Much press coverage has been done on the new “529” savings plans as a vehicle for tax-free accumulation of money for college funding, and yes these plans are very attractive investment vehicles. But like all investment options, they have their limitations too, and for some investors there may be a better alternative for college funding.
Variable Life Insurance offers an alternative that offers additional flexibility for grandparents who wish to provide for their grandchild’s college funding and who potentially want to leave larger sums of money to them free of income and estate taxes.
This table provides a quick comparison:
|529 Plans||Variable Life Insurance|
|Choice of Investments||No- once you pick your allocation, it's fixed for the duration||Yes- Wide variety of fixed and variable investment accounts that can be changed at will|
|Limitation on investment amount||Yes- most plans max out around $250K||No|
|Account remains in the control of donor||Yes||Yes, and you or your trust can designate another party to control your account|
|Included in the estate of the donor||Yes||Yes or No. If policy is owned by the owner, but if purchased via a trust or other party, then it is not included in the donor's estate|
|Death benefit to child if donor dies before completely funding account||No||Yes|
|Taxability of withdrawals.||Currently withdrawals for qualified educational purposes are free of federal tax. State taxation may vary. If money is withdrawn for any other purpose, amount is subject to income taxes plus penalties.||None, withdrawals are tax-free up to cost basis and loans are tax-free if policy remains in effect throughout donor's life. Death benefits are free of income taxes.|
|Gifting Power||$55K per year, per donor though this amount may be subject to taxes if donor dies within 5 years||$12,000 per year , per donor|
|Costs||Similar to mutual funds with an annual maintenance fee||Similar to mutual funds for the sub-accounts, plus mortality and expense charges.|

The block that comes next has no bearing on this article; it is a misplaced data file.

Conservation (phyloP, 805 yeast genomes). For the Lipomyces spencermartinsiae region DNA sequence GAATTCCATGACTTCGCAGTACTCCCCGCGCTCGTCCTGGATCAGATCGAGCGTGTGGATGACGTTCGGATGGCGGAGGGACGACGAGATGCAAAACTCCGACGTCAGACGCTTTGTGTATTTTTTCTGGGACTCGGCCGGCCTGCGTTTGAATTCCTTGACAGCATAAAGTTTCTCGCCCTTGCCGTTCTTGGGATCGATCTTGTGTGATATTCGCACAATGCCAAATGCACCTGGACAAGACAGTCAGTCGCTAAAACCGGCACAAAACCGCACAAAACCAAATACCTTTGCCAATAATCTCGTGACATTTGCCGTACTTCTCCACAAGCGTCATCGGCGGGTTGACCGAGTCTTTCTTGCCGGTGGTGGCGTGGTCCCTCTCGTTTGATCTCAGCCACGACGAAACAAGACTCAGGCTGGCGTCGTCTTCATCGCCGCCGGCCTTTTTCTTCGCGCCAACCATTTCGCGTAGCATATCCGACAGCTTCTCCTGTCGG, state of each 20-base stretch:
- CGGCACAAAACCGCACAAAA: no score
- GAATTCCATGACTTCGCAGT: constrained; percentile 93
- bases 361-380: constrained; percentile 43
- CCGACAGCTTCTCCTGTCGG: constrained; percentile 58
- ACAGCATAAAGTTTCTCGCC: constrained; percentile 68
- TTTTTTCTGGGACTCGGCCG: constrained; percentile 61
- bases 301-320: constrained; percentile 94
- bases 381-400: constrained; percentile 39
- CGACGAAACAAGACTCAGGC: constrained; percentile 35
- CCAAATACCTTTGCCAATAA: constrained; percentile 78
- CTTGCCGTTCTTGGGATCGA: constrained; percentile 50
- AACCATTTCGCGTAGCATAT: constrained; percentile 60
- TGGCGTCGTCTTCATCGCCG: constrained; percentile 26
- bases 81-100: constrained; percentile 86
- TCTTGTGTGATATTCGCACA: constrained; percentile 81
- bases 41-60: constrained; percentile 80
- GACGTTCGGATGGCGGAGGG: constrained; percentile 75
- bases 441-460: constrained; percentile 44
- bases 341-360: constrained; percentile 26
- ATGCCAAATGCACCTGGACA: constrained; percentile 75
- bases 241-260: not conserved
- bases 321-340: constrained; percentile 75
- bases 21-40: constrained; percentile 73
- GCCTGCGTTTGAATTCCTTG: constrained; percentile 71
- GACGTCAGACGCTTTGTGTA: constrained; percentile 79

A primary benefit of using VL for college funding includes a guarantee that your grandchild's education will be paid for if you die before fully funding the account. There is also no limitation on how you choose to spend withdrawals, loans or the proceeds from a life insurance policy. Thus, that money could be used for any purpose without the tax penalties assessed to money withdrawn from a 529 plan that isn’t used for qualified educational purposes (income taxes plus 10% penalty). This means that money could also be used to help your grandchild purchase a first home or anything else you deem suitable.
For whom is this approach best suited? Ideally you are in good health. The better your health the less expensive the cost of the life insurance part of the plan. Contact your insurance agent or retirement advisor to see if this is a good option for you.
Funding for college is a complex topic and it's essential that the parents see a college funding specialist. The amount of aid, grants and loans that the child can receive is highly dependent on how the parents structure their financial affairs. The grandparent's financial situation is not taken into consideraiton when a grandchild applies for grants, aid or loans. Therefore, the grandparents can play a big roe in funding for college.